Equine physiotherapy

Equine Physiotherapy

Horses working at any level from racehorse and eventer to mounted games and polo are athletes and like any human athlete they are susceptible to sprains, strains, and niggles. They are also often injured, in the field or stable, or may be ridden by unbalanced, crooked or heavy riders; sometimes in ill fitting tack. Many equines are remarkably clever at coping with and or hiding problems. Recovery can be hampered by continued work without treatment, leading to long term and chronic issues. Prevention is key, and if that is impossible then regular checks will identify and treat any issues, restoring optimal function and performance and reducing the risk of more chronic debilitating problems. Physiotherapy is for any horse or pony; improving comfort, posture, flexibility and core strength will improve performance and function in measurable ways.

Back Pain

Back pain can commonly arise following lower limb lameness eg; spavin, navicular due to compensations and tension within the back muscles. Back pain that is linked to lameness is known as secondary back pain. It can also be caused by a slip or fall, or landing awkwardly after a fence or an ill fitting saddle. This is known as primary back pain. Physiotherapy aims to resolve the spasm and tightness caused by back pain, enabling the soft tissues to be supple and unrestricted; and also strengthening the core muscles which is thought to help reduce the likelihood of developing symptomatic ODSPs (Kissing Spine) and other back pathologies.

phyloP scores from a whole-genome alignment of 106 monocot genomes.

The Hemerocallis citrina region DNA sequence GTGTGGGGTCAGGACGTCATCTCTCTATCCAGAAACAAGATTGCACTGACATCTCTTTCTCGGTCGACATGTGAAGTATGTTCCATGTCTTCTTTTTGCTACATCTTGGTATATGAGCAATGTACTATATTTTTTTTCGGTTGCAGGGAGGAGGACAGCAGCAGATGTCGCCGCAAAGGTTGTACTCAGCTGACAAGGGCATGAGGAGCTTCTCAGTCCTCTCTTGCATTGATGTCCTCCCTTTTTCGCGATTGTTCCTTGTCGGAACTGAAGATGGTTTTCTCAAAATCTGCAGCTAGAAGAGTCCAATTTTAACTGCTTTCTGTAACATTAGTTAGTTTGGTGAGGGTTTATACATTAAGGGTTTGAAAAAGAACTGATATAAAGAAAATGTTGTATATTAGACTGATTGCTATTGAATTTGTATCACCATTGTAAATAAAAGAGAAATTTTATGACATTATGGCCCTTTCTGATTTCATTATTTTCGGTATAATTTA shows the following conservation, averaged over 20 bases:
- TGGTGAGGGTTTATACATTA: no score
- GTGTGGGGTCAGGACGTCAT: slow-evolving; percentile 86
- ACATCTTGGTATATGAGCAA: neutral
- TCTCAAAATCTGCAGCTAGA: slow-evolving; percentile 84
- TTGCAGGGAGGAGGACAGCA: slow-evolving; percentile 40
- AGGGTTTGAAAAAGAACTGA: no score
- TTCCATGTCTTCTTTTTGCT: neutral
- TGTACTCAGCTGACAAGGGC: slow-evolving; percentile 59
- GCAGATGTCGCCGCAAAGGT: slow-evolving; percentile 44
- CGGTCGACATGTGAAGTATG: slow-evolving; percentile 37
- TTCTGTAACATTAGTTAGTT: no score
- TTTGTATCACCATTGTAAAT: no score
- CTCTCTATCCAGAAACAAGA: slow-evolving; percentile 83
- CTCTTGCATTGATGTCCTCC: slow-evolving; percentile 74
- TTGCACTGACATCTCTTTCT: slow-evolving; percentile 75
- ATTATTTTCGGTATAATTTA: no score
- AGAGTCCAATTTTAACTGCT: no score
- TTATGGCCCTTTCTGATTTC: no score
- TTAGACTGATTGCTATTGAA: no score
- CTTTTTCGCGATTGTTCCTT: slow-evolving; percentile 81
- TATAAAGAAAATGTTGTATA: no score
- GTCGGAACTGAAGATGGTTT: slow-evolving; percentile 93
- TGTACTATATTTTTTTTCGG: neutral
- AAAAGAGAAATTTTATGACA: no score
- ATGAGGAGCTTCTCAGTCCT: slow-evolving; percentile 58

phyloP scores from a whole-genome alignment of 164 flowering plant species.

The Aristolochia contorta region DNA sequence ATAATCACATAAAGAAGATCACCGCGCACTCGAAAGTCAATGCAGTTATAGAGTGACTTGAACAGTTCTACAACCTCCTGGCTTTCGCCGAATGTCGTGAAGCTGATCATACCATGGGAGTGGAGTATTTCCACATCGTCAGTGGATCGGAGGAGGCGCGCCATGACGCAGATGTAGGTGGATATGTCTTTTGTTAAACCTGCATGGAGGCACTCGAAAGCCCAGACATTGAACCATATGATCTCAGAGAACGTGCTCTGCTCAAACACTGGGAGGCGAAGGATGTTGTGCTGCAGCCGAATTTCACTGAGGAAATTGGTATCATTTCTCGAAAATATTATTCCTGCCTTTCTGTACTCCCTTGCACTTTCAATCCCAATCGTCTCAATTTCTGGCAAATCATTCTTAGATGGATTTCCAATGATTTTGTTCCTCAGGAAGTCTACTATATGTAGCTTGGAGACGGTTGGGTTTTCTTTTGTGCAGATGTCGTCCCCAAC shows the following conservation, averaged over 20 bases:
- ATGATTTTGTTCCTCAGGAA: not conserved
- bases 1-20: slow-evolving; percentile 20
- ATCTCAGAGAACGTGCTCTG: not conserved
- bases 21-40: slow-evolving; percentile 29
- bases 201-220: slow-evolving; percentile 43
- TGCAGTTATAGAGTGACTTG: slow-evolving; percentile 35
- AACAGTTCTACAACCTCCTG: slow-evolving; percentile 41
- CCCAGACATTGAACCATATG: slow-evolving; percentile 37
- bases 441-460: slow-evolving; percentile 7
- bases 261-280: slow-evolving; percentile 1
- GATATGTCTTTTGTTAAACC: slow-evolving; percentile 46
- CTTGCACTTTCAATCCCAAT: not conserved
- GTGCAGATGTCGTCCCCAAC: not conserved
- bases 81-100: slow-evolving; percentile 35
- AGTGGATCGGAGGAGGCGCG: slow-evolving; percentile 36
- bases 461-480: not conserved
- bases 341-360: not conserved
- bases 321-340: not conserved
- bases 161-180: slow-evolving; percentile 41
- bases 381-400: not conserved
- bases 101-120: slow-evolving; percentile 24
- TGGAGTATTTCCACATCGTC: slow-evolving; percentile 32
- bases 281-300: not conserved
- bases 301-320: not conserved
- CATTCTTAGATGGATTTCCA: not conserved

Not just backs

Physiotherapists treat a wide range of musculoskeletal problems from ligaments and tendon injury to necks and sacroiliac (pelvic) dysfunction. Problems that may suggest that Physiotherapy help is needed:

  • Reduced performance
  • Schooling issues; reluctance to engage or accept a contact, lack of bend, disuniting or inability to strike off correctly in the canter.
  • Behavioural Issues; Bucking, rearing, napping, resenting tack or rugs, cold backed
  • Refusing fences
  • Lameness (With your vet)
  • Temperament change